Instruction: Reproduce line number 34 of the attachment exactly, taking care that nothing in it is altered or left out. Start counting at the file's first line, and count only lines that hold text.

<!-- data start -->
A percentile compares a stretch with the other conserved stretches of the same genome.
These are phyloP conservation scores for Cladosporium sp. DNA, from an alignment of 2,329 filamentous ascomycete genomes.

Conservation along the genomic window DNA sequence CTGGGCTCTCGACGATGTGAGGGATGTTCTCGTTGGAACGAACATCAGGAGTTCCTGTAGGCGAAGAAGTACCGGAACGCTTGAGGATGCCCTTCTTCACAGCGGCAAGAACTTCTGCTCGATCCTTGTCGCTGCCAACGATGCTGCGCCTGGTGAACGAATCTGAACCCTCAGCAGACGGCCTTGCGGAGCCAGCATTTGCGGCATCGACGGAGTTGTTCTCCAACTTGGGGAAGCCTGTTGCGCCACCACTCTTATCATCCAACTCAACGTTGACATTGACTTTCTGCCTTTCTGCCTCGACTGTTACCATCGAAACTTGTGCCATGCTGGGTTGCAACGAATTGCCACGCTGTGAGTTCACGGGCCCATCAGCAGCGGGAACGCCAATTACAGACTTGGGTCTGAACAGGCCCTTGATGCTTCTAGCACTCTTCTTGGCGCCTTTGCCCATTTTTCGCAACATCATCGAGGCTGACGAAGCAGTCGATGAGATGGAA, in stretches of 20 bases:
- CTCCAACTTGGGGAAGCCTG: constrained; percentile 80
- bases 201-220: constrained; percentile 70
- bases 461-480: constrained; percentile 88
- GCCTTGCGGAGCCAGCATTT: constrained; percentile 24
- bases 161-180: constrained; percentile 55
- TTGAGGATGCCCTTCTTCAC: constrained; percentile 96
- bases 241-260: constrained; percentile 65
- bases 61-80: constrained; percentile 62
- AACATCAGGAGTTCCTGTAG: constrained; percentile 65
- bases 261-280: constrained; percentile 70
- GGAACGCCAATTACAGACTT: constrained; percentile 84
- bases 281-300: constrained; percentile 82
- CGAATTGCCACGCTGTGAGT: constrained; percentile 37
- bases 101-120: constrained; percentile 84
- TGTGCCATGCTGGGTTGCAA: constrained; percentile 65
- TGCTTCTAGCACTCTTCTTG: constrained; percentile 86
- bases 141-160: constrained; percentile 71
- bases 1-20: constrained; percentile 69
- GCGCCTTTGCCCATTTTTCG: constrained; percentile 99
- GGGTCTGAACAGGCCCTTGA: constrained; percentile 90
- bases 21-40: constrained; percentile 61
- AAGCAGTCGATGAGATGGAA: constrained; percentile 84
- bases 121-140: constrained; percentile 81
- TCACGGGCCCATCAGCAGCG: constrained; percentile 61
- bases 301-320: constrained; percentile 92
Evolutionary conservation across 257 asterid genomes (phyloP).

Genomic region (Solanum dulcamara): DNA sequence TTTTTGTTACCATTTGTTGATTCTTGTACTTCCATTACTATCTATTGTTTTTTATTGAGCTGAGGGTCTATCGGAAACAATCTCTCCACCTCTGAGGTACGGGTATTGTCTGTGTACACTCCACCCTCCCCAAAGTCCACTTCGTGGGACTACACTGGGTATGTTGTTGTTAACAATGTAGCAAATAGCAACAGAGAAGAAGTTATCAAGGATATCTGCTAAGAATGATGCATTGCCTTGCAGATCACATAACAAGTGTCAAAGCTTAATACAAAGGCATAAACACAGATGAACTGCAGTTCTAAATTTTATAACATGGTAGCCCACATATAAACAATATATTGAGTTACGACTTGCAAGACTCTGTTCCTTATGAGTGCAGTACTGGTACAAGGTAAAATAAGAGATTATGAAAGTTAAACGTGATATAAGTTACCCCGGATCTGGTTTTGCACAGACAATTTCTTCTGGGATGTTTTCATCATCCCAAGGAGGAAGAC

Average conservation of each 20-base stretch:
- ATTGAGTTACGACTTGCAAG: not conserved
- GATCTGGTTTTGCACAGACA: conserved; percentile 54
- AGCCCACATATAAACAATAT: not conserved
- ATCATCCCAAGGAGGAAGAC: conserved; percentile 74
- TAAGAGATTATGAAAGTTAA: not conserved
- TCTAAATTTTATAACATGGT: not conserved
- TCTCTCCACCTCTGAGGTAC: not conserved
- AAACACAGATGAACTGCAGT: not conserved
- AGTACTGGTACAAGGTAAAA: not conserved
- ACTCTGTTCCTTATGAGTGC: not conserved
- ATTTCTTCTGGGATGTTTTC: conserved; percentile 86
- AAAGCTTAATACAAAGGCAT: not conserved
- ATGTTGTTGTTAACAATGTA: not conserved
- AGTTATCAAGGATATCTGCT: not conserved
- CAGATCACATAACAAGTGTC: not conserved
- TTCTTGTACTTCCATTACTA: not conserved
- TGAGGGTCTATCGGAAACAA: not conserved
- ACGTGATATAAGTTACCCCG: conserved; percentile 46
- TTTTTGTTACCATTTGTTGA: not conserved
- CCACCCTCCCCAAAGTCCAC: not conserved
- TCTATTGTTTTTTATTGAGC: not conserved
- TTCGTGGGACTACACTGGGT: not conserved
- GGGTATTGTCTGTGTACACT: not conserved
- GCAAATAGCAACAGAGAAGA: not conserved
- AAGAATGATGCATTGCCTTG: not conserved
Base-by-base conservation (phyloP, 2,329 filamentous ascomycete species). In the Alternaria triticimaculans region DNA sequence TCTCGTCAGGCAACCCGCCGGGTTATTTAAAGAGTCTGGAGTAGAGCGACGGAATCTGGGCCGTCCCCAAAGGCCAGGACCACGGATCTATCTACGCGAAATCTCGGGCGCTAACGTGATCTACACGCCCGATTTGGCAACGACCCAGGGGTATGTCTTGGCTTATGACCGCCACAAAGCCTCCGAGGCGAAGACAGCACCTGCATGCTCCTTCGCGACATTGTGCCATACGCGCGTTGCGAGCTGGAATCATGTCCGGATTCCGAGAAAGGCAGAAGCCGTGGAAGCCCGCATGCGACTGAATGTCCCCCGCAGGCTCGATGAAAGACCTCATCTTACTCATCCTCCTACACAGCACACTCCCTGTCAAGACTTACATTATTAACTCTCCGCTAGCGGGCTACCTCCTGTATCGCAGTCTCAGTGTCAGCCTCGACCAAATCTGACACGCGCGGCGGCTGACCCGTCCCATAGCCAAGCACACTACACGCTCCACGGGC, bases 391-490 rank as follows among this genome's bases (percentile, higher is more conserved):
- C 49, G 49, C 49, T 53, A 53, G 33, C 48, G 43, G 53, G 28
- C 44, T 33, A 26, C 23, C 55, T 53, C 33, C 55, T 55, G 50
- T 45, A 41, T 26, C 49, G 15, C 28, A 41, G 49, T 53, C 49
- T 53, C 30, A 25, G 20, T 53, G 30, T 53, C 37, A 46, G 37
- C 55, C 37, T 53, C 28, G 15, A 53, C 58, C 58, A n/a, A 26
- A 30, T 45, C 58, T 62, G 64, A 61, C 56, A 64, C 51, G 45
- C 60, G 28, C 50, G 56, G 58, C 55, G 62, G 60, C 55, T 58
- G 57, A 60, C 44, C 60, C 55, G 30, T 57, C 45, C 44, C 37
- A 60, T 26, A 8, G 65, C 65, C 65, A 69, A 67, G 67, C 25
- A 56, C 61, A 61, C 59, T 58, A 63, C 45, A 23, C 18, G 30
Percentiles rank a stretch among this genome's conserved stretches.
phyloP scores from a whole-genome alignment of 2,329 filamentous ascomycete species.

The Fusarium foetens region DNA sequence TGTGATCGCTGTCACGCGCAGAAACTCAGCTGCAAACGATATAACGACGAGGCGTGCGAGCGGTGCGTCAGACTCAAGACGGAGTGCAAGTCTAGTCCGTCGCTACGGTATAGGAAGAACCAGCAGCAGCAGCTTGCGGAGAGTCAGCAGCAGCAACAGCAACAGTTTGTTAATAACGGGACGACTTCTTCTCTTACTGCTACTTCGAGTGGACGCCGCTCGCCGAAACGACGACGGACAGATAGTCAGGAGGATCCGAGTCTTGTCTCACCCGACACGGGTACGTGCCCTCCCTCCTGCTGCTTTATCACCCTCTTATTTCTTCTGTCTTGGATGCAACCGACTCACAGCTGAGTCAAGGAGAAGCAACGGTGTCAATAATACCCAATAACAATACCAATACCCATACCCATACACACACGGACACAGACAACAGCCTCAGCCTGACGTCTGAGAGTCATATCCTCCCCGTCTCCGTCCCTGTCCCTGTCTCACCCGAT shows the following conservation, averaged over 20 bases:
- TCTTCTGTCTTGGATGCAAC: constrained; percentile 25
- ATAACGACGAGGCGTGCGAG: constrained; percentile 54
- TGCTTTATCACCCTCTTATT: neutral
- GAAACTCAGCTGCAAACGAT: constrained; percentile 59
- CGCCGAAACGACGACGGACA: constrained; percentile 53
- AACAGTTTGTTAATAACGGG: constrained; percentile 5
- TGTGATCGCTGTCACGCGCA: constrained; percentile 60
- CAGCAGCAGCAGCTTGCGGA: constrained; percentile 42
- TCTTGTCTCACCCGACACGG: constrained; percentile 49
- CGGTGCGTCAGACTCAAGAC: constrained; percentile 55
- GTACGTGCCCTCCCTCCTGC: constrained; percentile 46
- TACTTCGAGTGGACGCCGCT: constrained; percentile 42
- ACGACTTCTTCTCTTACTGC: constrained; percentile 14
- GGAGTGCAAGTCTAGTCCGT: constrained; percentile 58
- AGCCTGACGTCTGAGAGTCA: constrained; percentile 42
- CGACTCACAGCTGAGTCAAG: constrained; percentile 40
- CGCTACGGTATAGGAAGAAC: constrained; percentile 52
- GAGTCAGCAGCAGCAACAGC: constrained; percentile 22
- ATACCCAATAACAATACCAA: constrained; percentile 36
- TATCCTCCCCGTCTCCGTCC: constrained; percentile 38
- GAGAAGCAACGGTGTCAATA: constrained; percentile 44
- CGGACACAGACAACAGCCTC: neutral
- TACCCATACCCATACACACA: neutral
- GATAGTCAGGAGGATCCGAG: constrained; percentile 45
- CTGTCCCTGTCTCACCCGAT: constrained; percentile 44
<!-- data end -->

- AGCCCACATATAAACAATAT: not conserved